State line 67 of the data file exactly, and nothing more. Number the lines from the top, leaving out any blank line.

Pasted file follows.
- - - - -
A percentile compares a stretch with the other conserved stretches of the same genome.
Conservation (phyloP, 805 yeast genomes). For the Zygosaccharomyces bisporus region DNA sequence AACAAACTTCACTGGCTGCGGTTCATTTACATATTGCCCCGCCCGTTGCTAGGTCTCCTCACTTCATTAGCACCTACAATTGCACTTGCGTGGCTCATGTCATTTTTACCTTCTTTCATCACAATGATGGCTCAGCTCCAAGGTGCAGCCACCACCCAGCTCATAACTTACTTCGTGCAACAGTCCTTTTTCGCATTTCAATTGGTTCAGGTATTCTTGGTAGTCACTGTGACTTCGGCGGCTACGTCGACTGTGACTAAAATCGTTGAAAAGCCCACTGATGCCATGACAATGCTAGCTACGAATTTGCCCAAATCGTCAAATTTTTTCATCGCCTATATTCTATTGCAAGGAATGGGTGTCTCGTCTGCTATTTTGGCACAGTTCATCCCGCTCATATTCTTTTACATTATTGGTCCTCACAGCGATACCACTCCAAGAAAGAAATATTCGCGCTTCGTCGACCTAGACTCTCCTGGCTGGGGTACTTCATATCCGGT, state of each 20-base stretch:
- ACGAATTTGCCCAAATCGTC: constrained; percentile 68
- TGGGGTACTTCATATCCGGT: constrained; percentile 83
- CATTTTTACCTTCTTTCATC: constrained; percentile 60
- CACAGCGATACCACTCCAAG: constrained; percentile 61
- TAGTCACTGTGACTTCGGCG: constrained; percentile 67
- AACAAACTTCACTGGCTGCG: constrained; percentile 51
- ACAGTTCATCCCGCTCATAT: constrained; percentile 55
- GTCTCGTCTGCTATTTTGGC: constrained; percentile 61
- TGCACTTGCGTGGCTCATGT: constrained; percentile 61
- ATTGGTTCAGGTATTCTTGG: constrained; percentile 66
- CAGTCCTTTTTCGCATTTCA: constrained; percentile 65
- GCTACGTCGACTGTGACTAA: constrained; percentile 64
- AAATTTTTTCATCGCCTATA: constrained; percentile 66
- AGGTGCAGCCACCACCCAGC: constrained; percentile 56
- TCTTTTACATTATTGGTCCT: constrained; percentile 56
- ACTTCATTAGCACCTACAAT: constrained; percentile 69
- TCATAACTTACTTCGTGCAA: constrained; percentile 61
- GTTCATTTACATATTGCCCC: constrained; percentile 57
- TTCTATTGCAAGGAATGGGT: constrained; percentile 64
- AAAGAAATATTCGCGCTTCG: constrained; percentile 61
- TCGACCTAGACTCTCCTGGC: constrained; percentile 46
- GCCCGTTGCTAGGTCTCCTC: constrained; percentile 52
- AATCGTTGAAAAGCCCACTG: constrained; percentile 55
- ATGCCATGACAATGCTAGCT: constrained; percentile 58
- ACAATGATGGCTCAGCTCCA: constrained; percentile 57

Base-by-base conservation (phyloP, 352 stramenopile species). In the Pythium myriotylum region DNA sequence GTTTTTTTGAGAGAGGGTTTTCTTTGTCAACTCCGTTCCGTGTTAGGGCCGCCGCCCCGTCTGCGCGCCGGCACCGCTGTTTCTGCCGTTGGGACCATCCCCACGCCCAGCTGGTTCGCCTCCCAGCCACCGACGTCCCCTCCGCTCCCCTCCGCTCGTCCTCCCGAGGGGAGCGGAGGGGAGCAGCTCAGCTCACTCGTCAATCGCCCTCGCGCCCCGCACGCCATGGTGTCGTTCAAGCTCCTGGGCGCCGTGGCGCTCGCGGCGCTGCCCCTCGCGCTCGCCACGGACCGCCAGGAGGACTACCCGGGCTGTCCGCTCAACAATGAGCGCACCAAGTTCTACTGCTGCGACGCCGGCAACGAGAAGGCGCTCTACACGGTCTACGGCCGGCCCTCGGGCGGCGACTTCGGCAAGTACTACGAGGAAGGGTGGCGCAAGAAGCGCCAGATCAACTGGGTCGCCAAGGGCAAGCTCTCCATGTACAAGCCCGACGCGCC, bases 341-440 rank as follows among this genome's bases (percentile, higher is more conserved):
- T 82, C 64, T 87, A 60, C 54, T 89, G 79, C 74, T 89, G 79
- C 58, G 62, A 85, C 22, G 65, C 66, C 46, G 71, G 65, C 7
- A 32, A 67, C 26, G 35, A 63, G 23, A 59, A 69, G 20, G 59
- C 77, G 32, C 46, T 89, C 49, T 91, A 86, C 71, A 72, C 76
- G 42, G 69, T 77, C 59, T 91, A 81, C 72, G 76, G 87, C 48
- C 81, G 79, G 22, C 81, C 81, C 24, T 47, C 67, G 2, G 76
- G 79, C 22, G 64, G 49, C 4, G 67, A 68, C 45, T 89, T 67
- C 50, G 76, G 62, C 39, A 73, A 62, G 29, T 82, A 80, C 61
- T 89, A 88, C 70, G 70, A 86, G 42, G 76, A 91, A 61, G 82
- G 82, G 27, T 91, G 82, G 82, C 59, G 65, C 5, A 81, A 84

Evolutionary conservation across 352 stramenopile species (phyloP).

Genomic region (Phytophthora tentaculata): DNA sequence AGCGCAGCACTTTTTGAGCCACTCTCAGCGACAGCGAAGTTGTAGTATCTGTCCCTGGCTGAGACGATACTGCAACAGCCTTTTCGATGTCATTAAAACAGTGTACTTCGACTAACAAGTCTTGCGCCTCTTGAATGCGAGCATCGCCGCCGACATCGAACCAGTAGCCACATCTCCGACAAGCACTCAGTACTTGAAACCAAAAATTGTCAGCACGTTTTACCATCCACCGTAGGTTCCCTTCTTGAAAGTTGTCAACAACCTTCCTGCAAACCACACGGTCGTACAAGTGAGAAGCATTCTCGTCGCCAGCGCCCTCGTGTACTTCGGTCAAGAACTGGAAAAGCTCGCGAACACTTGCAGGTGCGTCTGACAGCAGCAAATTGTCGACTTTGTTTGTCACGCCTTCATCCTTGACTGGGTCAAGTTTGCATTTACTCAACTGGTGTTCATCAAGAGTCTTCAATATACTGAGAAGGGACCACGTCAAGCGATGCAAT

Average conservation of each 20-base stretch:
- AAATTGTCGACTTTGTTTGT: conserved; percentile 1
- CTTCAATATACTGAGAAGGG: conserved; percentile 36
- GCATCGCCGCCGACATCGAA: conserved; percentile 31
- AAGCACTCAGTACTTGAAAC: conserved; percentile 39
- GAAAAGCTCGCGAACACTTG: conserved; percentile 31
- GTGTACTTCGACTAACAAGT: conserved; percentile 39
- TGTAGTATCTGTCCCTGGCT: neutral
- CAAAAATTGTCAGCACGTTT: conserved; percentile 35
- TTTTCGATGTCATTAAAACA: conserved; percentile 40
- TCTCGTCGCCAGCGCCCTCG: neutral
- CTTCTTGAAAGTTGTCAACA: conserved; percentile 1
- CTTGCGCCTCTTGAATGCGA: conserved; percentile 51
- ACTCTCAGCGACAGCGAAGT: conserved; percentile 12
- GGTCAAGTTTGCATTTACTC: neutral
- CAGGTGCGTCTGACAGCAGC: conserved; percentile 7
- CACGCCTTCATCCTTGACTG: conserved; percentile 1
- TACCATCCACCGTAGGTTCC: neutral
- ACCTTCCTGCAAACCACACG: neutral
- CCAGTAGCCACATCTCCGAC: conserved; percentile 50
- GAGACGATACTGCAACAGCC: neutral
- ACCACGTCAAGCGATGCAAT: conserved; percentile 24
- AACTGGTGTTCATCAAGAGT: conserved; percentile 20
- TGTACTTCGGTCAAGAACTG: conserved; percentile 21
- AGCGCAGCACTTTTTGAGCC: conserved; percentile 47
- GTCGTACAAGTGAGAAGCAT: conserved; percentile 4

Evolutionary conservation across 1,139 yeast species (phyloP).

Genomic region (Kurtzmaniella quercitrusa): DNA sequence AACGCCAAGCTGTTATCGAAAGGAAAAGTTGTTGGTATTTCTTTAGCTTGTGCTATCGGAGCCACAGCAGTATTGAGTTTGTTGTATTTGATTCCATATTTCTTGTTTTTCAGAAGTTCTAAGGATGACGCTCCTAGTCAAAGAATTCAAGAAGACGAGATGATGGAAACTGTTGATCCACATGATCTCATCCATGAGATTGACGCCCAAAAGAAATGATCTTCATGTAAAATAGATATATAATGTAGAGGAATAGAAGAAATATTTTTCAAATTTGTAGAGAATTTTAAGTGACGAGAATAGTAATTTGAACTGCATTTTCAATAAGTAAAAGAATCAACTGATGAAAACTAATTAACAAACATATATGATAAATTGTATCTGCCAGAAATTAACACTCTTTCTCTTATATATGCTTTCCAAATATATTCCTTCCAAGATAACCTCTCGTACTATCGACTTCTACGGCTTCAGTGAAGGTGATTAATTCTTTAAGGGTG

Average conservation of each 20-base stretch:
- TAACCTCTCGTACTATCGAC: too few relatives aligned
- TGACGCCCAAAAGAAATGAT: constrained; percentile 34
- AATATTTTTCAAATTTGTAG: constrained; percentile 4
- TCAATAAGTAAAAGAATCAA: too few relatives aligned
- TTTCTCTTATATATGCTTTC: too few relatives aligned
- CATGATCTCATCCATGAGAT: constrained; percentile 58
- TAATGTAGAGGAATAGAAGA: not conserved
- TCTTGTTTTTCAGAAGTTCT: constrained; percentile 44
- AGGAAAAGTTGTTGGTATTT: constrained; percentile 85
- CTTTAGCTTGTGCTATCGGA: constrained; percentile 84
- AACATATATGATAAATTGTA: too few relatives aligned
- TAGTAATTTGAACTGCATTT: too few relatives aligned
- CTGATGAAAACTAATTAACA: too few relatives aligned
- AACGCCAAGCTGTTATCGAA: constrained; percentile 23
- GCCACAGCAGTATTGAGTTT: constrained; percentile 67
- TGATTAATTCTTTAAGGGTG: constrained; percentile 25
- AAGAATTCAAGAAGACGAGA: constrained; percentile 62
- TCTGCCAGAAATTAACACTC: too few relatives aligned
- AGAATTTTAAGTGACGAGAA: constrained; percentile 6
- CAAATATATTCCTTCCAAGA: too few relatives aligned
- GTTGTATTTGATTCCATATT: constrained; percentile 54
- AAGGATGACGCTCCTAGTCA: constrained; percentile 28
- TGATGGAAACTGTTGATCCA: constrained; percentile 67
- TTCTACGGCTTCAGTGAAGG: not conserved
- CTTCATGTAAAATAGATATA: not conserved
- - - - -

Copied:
Evolutionary conservation across 1,139 yeast species (phyloP).